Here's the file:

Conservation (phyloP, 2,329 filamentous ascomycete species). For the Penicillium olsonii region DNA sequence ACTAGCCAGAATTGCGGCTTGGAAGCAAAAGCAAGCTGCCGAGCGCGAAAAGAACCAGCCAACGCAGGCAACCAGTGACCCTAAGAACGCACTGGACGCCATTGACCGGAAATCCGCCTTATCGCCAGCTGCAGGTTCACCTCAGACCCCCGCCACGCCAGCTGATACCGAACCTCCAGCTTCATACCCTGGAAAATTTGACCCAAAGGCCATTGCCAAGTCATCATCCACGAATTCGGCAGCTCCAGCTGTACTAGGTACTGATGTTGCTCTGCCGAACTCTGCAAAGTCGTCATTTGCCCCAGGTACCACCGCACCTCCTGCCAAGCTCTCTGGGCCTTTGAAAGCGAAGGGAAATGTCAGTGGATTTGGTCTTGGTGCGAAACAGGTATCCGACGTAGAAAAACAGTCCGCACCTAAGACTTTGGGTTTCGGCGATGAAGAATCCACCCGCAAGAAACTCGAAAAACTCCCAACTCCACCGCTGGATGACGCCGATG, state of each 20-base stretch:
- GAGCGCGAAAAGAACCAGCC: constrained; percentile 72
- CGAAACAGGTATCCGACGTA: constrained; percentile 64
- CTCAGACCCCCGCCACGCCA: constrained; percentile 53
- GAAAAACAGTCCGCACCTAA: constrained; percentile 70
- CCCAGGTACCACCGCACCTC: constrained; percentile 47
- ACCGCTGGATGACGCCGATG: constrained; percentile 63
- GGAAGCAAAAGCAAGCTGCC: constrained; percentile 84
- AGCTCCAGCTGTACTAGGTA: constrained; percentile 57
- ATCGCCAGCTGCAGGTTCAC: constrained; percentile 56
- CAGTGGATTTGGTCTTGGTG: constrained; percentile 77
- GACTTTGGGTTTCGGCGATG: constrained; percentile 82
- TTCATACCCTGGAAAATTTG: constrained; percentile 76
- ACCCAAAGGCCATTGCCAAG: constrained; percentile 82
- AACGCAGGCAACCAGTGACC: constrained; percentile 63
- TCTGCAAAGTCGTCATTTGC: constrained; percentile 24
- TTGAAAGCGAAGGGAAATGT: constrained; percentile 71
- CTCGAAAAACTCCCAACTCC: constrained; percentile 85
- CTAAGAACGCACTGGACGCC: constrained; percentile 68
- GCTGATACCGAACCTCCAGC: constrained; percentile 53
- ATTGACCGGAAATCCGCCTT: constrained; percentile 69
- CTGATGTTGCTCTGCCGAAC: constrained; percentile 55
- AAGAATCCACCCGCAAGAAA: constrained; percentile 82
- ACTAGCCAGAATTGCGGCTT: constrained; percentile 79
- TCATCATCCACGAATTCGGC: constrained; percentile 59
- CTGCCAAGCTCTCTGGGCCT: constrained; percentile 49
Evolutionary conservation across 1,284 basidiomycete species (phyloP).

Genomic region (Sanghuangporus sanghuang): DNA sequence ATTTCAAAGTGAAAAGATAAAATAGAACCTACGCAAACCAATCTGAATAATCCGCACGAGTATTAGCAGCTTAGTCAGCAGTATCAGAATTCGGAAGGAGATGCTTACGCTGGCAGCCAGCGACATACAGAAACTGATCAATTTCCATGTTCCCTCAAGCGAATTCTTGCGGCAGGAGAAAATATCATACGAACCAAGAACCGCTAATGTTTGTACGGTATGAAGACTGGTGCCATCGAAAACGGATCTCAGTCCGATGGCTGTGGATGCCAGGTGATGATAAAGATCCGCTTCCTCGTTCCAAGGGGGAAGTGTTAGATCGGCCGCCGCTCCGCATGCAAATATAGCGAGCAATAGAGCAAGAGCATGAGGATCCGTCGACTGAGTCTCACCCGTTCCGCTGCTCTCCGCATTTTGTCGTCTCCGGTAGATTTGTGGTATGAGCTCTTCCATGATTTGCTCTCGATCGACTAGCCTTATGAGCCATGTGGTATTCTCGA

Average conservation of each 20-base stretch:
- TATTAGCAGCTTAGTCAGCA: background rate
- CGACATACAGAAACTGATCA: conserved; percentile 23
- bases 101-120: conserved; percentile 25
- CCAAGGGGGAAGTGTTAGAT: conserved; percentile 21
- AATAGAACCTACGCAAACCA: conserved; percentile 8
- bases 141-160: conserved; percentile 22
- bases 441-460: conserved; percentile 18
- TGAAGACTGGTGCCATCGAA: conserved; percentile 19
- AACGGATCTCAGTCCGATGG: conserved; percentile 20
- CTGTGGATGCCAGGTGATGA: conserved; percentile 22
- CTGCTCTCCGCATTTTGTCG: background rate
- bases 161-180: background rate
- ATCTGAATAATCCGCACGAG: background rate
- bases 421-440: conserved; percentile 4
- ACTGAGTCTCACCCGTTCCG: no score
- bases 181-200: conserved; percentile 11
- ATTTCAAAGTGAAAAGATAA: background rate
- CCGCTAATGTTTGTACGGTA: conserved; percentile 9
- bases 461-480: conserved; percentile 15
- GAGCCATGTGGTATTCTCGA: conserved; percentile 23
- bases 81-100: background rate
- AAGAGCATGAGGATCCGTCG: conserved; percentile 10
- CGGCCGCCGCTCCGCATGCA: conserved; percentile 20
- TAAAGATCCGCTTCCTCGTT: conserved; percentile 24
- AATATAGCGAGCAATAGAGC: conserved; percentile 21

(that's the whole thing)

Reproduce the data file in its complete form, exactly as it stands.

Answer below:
Conservation (phyloP, 2,329 filamentous ascomycete species). For the Penicillium olsonii region DNA sequence ACTAGCCAGAATTGCGGCTTGGAAGCAAAAGCAAGCTGCCGAGCGCGAAAAGAACCAGCCAACGCAGGCAACCAGTGACCCTAAGAACGCACTGGACGCCATTGACCGGAAATCCGCCTTATCGCCAGCTGCAGGTTCACCTCAGACCCCCGCCACGCCAGCTGATACCGAACCTCCAGCTTCATACCCTGGAAAATTTGACCCAAAGGCCATTGCCAAGTCATCATCCACGAATTCGGCAGCTCCAGCTGTACTAGGTACTGATGTTGCTCTGCCGAACTCTGCAAAGTCGTCATTTGCCCCAGGTACCACCGCACCTCCTGCCAAGCTCTCTGGGCCTTTGAAAGCGAAGGGAAATGTCAGTGGATTTGGTCTTGGTGCGAAACAGGTATCCGACGTAGAAAAACAGTCCGCACCTAAGACTTTGGGTTTCGGCGATGAAGAATCCACCCGCAAGAAACTCGAAAAACTCCCAACTCCACCGCTGGATGACGCCGATG, state of each 20-base stretch:
- GAGCGCGAAAAGAACCAGCC: constrained; percentile 72
- CGAAACAGGTATCCGACGTA: constrained; percentile 64
- CTCAGACCCCCGCCACGCCA: constrained; percentile 53
- GAAAAACAGTCCGCACCTAA: constrained; percentile 70
- CCCAGGTACCACCGCACCTC: constrained; percentile 47
- ACCGCTGGATGACGCCGATG: constrained; percentile 63
- GGAAGCAAAAGCAAGCTGCC: constrained; percentile 84
- AGCTCCAGCTGTACTAGGTA: constrained; percentile 57
- ATCGCCAGCTGCAGGTTCAC: constrained; percentile 56
- CAGTGGATTTGGTCTTGGTG: constrained; percentile 77
- GACTTTGGGTTTCGGCGATG: constrained; percentile 82
- TTCATACCCTGGAAAATTTG: constrained; percentile 76
- ACCCAAAGGCCATTGCCAAG: constrained; percentile 82
- AACGCAGGCAACCAGTGACC: constrained; percentile 63
- TCTGCAAAGTCGTCATTTGC: constrained; percentile 24
- TTGAAAGCGAAGGGAAATGT: constrained; percentile 71
- CTCGAAAAACTCCCAACTCC: constrained; percentile 85
- CTAAGAACGCACTGGACGCC: constrained; percentile 68
- GCTGATACCGAACCTCCAGC: constrained; percentile 53
- ATTGACCGGAAATCCGCCTT: constrained; percentile 69
- CTGATGTTGCTCTGCCGAAC: constrained; percentile 55
- AAGAATCCACCCGCAAGAAA: constrained; percentile 82
- ACTAGCCAGAATTGCGGCTT: constrained; percentile 79
- TCATCATCCACGAATTCGGC: constrained; percentile 59
- CTGCCAAGCTCTCTGGGCCT: constrained; percentile 49
Evolutionary conservation across 1,284 basidiomycete species (phyloP).

Genomic region (Sanghuangporus sanghuang): DNA sequence ATTTCAAAGTGAAAAGATAAAATAGAACCTACGCAAACCAATCTGAATAATCCGCACGAGTATTAGCAGCTTAGTCAGCAGTATCAGAATTCGGAAGGAGATGCTTACGCTGGCAGCCAGCGACATACAGAAACTGATCAATTTCCATGTTCCCTCAAGCGAATTCTTGCGGCAGGAGAAAATATCATACGAACCAAGAACCGCTAATGTTTGTACGGTATGAAGACTGGTGCCATCGAAAACGGATCTCAGTCCGATGGCTGTGGATGCCAGGTGATGATAAAGATCCGCTTCCTCGTTCCAAGGGGGAAGTGTTAGATCGGCCGCCGCTCCGCATGCAAATATAGCGAGCAATAGAGCAAGAGCATGAGGATCCGTCGACTGAGTCTCACCCGTTCCGCTGCTCTCCGCATTTTGTCGTCTCCGGTAGATTTGTGGTATGAGCTCTTCCATGATTTGCTCTCGATCGACTAGCCTTATGAGCCATGTGGTATTCTCGA

Average conservation of each 20-base stretch:
- TATTAGCAGCTTAGTCAGCA: background rate
- CGACATACAGAAACTGATCA: conserved; percentile 23
- bases 101-120: conserved; percentile 25
- CCAAGGGGGAAGTGTTAGAT: conserved; percentile 21
- AATAGAACCTACGCAAACCA: conserved; percentile 8
- bases 141-160: conserved; percentile 22
- bases 441-460: conserved; percentile 18
- TGAAGACTGGTGCCATCGAA: conserved; percentile 19
- AACGGATCTCAGTCCGATGG: conserved; percentile 20
- CTGTGGATGCCAGGTGATGA: conserved; percentile 22
- CTGCTCTCCGCATTTTGTCG: background rate
- bases 161-180: background rate
- ATCTGAATAATCCGCACGAG: background rate
- bases 421-440: conserved; percentile 4
- ACTGAGTCTCACCCGTTCCG: no score
- bases 181-200: conserved; percentile 11
- ATTTCAAAGTGAAAAGATAA: background rate
- CCGCTAATGTTTGTACGGTA: conserved; percentile 9
- bases 461-480: conserved; percentile 15
- GAGCCATGTGGTATTCTCGA: conserved; percentile 23
- bases 81-100: background rate
- AAGAGCATGAGGATCCGTCG: conserved; percentile 10
- CGGCCGCCGCTCCGCATGCA: conserved; percentile 20
- TAAAGATCCGCTTCCTCGTT: conserved; percentile 24
- AATATAGCGAGCAATAGAGC: conserved; percentile 21